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FairVote is pleased to present awards to a remarkable group of deserving champions. Those on hand to help kick off our event and introduce awardees include board chair Krist Novoselic and Oakland Mayor Libby Schaaf.
The late Congressman Ron Dellums (CA-9) was unrelenting in his quest for justice; whether protesting the Vietnam War on Capitol Hill or challenging racial inequalities and violence on the streets of Oakland, his commitment to standing up for what he believed never wavered. The Oakland native’s commitment to serving the people also extended into the realm of electoral reform; it was Dellums’ tie breaking vote as mayor that made ranked choice voting possible in Oakland beginning in 2010.
Accepting the award on Dellums’ behalf will be his congressional successor, Congresswoman Barbara Lee. Picking up the charge left by her predecessor, Lee has championed equality, justice and electoral reform, including ranked choice voting.
Dr. John R. Koza has been the indispensable leader of National Popular Vote, which seeks to ensure that the candidate with the most popular votes in all 50 states and the District of Columbia is always elected president. After developing the National Popular Vote Interstate Compact in 2003, Dr. Koza joined with attorney Barry Fadem to develop the intellectual materials and political and educational team necessary to advance the proposal in states, including as lead author of Every Vote Equal. FairVote was the first group to endorse the plan and has worked closely with Dr. Koza and the National Popular Vote team. The Interstate Compact was passed into law in 11 states and the District of Columbia, including Connecticut in 2018, and has been introduced into every state legislature in the nation. Dr. Koza received his Ph.D. in computer science from the University of Michigan in 1972. He published a board game involving Electoral College strategy in 1966. He was co-founder, chairman, and CEO of Scientific Games Inc. where he co-invented the rub-off instant lottery ticket used by state lotteries. He also taught a course on genetic algorithms and genetic programming between 1988 and 2003 at Stanford University.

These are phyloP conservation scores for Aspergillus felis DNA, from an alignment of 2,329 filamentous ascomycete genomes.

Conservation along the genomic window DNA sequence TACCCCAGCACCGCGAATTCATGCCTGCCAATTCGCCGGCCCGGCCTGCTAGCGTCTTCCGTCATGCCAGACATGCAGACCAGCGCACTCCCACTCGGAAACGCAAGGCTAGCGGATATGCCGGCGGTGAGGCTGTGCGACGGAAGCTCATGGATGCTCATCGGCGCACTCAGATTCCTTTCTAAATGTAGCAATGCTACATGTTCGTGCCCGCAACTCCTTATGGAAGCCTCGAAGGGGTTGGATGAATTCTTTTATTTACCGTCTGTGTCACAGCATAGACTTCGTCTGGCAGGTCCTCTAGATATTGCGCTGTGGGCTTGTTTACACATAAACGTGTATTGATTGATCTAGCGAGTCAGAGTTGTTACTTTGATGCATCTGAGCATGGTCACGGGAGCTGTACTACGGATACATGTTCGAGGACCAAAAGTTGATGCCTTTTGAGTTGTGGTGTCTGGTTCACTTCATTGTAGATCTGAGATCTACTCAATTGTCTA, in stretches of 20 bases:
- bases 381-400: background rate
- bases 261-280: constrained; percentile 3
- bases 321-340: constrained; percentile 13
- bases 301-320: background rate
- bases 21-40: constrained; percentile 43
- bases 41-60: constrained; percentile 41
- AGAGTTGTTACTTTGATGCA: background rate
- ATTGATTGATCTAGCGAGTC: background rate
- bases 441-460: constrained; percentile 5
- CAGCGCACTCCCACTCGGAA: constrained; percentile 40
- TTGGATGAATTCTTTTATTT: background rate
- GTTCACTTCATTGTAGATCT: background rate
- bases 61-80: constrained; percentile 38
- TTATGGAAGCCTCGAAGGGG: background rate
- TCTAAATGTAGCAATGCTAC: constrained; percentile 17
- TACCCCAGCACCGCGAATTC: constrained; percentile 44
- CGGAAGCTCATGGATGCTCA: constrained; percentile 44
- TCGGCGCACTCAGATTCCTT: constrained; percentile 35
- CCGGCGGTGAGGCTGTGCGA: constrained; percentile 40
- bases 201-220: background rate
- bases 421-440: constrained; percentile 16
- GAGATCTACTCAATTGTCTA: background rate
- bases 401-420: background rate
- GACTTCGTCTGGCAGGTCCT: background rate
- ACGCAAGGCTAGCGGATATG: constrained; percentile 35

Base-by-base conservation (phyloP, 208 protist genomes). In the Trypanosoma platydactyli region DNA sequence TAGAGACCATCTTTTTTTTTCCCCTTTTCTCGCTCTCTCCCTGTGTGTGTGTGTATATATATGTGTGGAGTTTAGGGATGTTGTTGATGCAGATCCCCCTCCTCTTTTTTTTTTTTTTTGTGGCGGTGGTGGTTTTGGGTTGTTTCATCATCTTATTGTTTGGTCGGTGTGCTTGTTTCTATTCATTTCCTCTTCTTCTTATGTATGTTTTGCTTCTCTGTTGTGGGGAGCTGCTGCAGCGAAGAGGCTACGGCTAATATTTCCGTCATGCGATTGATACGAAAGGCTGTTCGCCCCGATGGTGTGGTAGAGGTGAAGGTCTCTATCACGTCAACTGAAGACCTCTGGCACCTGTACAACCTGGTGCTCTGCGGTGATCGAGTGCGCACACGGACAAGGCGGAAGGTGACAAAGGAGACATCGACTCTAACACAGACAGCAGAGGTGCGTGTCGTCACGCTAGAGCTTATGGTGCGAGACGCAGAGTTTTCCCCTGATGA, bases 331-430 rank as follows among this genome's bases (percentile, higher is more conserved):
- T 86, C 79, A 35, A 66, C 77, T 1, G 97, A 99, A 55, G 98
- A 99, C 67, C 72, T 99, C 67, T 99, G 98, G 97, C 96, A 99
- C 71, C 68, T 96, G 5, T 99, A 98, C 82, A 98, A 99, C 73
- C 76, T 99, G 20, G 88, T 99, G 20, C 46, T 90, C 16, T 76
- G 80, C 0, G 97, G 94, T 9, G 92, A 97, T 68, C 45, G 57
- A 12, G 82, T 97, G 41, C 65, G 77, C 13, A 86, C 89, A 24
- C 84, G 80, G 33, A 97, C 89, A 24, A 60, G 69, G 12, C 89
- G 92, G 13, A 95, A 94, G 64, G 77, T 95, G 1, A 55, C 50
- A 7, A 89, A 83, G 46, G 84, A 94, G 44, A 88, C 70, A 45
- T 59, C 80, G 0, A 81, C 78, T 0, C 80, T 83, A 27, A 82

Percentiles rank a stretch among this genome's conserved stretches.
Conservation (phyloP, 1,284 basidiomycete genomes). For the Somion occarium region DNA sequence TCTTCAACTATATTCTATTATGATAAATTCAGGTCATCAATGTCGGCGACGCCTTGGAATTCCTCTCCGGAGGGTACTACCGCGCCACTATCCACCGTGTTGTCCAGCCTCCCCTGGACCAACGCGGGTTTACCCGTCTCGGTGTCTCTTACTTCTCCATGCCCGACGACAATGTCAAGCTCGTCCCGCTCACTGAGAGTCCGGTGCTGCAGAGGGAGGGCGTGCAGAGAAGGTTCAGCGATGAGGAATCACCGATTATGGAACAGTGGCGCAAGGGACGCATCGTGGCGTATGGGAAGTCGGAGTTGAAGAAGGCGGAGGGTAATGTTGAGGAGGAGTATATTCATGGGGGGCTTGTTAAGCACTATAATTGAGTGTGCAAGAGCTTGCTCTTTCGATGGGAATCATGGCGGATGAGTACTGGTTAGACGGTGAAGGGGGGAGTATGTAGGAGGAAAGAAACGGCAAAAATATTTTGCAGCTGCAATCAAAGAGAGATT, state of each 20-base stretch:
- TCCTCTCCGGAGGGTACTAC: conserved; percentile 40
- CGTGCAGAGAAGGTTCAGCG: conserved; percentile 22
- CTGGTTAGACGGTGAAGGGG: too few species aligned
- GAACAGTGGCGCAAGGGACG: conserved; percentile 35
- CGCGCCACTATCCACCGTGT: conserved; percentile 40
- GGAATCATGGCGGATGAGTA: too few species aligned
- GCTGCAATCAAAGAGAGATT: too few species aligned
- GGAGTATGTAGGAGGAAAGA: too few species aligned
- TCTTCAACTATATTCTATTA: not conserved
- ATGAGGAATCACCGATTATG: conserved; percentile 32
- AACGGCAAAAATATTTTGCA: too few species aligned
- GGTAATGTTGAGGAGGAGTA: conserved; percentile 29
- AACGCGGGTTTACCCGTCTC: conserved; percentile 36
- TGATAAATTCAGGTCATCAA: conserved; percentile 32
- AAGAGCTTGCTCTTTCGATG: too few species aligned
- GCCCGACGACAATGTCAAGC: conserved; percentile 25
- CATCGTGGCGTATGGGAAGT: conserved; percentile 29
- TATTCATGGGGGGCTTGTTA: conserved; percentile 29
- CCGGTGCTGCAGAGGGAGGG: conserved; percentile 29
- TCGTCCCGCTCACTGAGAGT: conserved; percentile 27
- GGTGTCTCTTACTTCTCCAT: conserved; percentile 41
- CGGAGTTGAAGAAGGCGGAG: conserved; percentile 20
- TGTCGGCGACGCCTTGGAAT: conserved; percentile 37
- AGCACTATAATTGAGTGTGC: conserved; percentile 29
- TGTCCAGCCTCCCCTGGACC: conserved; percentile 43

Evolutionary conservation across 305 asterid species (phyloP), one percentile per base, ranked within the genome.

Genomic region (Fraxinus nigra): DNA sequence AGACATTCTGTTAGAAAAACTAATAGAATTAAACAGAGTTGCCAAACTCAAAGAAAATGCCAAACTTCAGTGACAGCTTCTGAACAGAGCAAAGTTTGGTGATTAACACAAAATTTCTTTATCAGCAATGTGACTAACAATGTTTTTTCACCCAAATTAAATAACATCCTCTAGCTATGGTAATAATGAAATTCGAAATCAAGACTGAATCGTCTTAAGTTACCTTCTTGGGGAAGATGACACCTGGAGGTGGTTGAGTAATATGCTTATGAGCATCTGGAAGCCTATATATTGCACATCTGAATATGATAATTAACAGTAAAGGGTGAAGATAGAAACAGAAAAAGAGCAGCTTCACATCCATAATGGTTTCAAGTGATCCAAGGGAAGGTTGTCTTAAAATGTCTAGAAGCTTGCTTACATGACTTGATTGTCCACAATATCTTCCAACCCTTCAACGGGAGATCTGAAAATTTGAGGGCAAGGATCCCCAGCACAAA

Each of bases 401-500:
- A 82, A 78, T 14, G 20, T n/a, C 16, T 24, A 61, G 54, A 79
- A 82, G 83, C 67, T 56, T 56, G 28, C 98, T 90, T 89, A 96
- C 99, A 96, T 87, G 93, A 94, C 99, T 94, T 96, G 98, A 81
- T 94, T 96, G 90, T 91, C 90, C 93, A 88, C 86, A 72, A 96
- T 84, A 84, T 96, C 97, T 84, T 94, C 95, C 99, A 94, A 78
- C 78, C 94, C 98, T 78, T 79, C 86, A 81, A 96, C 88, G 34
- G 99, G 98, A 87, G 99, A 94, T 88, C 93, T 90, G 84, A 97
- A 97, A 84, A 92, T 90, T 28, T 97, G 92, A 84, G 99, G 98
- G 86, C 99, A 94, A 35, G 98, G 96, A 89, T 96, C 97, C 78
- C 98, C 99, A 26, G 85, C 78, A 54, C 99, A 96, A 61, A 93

Utah Representatives Marc Roberts and Rebecca Chavez-Houck have been a dynamic bipartisan team in championing groundbreaking legislation to advance ranked choice voting (RCV) in Utah -- including a 2017 bill that passed in the House and sought to establish RCV for all major elections in the state. In 2018, a more targeted bill was passed (nearly unanimously) to allow cities in Utah to adopt RCV. They continue to volunteer their time in working with in-state advocates and co-authoring commentaries.
Utah Representatives Roberts and Chavez-Houck serve as an inspiring example of how members of both major parties can come together to make elections more fair and representative. We salute their commitment to voters of Utah and their tireless work to build a strong bipartisan coalition in support of bringing ranked choice voting to Utah.
The League of Women Voters of Maine (LWVME) has been a crucial partner in advancing ranked choice voting (RCV) throughout the state of Maine over the last 8 years. Its support of RCV was integral to the movement that led Portland to adopt RCV for mayoral elections which in turn increased interest and support in the reform across the state.